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Conditioned Taste AversionMemory of a Special Kind$
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Jan Bures, F. Bermudez-Rattoni, and T. Yamamoto

Print publication date: 1998

Print ISBN-13: 9780198523475

Published to Oxford Scholarship Online: January 2008

DOI: 10.1093/acprof:oso/9780198523475.001.0001

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Transplantation studies

Transplantation studies

Chapter:
(p.108) 8 Transplantation studies
Source:
Conditioned Taste Aversion
Author(s):

F. Bermúdez-Rattoni

Publisher:
Oxford University Press
DOI:10.1093/acprof:oso/9780198523475.003.0008

Removed insular cortex (IC – about 3 mm3) can be substituted 60 days later by homotopic fetal IC transplant allowing CTA relearning. Similar attempts to compensate the lesioned amygdala by transplantation were less successful, probably because less HRP labelled cells regenerated in the Am than in the IC transplants. Recovery of CTA was absent after 15 days, poor after 30–45 days, and normal after 60 days following transplantation. Positive results were due to improved connectivity and to a higher content of trophic factors (NGF) and of acetyltransferase. In contrast, cholinergic blockade by scopolamine delayed the transplantation induced CTA recovery. Grafting fetal homotopic IC tissue allowed for a full recovery of the already learned CTA and learning CTA to novel taste. Grafting fetal occipital cortex into the lesioned IC allowed for recovery of the already established CTA but not any learning of new CTAs. This evidence indicates that the ‘reversibility’ of the ablation procedure is valid only when access to critical input and output centers remains preserved.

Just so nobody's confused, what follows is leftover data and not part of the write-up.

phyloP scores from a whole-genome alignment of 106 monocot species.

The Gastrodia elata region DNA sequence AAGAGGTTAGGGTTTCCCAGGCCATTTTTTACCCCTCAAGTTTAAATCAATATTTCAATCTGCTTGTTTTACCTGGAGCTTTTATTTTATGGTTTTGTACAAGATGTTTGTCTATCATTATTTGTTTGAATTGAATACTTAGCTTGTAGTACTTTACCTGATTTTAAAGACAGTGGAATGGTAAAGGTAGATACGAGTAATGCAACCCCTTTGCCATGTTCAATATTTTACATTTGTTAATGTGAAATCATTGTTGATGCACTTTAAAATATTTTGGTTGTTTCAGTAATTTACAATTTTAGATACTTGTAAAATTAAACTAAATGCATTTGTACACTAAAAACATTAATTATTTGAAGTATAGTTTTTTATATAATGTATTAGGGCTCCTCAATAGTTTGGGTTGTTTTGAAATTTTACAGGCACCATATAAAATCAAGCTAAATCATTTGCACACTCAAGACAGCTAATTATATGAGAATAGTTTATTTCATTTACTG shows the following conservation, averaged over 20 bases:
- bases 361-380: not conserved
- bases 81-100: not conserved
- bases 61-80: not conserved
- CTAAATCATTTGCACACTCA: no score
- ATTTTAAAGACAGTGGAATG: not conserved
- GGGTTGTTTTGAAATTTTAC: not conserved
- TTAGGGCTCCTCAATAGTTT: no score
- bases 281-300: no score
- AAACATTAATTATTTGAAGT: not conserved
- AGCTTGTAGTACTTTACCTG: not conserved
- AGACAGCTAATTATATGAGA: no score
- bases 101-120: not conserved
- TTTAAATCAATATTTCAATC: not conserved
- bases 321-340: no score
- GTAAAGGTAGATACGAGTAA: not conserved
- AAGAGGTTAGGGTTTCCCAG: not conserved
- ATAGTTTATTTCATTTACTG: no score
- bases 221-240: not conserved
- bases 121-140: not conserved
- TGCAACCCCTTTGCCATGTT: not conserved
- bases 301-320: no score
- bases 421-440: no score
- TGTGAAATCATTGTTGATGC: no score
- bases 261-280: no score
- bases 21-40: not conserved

Keywords:   insular cortex, amygdala, transplantation, trophic factor, acetyltransferase, cholinergic blockade, scopolamine, occipital cortex, reversibility of ablation

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